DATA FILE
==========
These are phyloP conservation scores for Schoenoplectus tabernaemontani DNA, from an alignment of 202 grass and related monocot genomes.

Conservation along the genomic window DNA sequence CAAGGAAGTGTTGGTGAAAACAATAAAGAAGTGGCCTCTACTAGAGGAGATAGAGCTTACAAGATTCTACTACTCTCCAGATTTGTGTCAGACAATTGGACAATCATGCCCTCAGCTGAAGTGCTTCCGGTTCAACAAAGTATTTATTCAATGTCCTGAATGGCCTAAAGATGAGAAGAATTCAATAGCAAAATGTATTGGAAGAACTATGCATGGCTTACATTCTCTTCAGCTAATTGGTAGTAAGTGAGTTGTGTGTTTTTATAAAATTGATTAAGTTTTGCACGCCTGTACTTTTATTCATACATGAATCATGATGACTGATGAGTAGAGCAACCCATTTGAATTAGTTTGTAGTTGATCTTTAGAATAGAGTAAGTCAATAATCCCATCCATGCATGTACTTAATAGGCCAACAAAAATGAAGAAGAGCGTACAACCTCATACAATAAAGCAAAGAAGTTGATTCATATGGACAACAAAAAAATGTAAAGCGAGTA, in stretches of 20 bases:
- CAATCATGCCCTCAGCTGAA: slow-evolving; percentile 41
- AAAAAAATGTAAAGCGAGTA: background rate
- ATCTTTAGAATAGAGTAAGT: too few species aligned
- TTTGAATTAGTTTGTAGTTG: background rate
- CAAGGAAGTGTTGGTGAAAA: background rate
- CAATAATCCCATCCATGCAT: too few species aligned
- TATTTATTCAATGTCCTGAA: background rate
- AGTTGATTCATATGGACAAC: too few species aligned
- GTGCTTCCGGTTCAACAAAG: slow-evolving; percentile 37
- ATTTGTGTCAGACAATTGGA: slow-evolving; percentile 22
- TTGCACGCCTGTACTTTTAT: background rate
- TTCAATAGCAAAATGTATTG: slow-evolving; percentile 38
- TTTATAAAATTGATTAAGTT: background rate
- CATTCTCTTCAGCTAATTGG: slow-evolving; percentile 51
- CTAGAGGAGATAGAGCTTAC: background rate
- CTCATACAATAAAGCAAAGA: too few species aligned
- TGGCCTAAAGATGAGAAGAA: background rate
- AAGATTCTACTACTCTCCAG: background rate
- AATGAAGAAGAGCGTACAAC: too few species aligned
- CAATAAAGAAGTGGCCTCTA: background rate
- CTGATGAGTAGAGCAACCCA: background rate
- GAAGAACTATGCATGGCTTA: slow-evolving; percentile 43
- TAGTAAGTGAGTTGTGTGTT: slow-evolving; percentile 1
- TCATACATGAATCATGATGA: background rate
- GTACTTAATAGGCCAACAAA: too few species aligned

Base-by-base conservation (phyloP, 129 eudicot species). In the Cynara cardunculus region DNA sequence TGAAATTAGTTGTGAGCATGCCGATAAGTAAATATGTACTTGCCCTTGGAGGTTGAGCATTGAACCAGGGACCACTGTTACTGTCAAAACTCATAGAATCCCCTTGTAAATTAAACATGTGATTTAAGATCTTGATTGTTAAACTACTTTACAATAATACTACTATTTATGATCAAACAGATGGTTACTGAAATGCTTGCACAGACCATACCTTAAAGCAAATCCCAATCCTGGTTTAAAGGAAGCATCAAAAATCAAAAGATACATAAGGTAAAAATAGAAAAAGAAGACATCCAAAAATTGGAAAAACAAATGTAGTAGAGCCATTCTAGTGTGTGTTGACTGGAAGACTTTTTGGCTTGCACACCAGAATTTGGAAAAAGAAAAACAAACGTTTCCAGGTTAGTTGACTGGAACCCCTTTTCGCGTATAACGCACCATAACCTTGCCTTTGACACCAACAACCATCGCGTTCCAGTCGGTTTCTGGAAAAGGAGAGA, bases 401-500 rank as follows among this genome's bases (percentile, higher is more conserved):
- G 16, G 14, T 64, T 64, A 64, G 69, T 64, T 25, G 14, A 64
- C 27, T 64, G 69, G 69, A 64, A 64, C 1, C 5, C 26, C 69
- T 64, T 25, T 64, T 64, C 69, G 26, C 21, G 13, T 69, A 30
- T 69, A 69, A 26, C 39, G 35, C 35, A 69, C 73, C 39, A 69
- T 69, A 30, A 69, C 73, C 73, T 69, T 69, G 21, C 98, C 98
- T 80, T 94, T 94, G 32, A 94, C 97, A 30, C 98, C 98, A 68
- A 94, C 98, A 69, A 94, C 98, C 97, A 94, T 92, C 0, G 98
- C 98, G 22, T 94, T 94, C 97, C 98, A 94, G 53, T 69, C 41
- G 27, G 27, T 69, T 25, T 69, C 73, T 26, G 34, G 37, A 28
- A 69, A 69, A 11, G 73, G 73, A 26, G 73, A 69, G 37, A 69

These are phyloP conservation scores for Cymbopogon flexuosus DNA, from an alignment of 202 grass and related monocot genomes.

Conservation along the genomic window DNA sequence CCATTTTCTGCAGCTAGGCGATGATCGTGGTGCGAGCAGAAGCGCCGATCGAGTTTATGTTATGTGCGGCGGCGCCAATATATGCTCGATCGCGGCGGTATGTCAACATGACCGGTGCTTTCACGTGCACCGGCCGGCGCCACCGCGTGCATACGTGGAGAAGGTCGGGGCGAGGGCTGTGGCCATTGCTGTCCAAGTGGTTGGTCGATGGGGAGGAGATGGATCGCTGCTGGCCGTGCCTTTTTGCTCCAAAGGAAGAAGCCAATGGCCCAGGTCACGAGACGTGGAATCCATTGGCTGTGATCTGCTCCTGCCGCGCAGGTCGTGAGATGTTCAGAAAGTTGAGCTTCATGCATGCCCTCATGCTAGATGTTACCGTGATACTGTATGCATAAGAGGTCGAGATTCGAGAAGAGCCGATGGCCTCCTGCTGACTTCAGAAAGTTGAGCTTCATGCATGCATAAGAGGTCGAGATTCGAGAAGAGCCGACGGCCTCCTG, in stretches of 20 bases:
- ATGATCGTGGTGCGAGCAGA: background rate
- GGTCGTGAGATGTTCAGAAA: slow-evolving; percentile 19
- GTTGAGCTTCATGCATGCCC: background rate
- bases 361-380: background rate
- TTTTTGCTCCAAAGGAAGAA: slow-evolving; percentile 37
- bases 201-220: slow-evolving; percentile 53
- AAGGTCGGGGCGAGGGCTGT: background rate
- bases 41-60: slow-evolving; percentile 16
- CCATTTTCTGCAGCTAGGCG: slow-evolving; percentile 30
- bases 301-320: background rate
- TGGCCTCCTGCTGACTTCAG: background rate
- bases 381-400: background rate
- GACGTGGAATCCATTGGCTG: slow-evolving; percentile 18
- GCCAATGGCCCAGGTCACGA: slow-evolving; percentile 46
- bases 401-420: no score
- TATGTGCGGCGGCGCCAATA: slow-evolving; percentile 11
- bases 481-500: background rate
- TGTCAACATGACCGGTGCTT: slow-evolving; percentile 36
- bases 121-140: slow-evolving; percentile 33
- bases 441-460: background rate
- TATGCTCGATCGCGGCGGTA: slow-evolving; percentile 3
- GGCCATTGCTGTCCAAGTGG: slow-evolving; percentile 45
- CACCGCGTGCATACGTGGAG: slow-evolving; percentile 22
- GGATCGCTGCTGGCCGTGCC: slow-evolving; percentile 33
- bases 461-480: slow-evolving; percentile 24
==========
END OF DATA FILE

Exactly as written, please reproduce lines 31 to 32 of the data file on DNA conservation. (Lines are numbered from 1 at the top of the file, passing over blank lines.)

- T 64, T 25, T 64, T 64, C 69, G 26, C 21, G 13, T 69, A 30
- T 69, A 69, A 26, C 39, G 35, C 35, A 69, C 73, C 39, A 69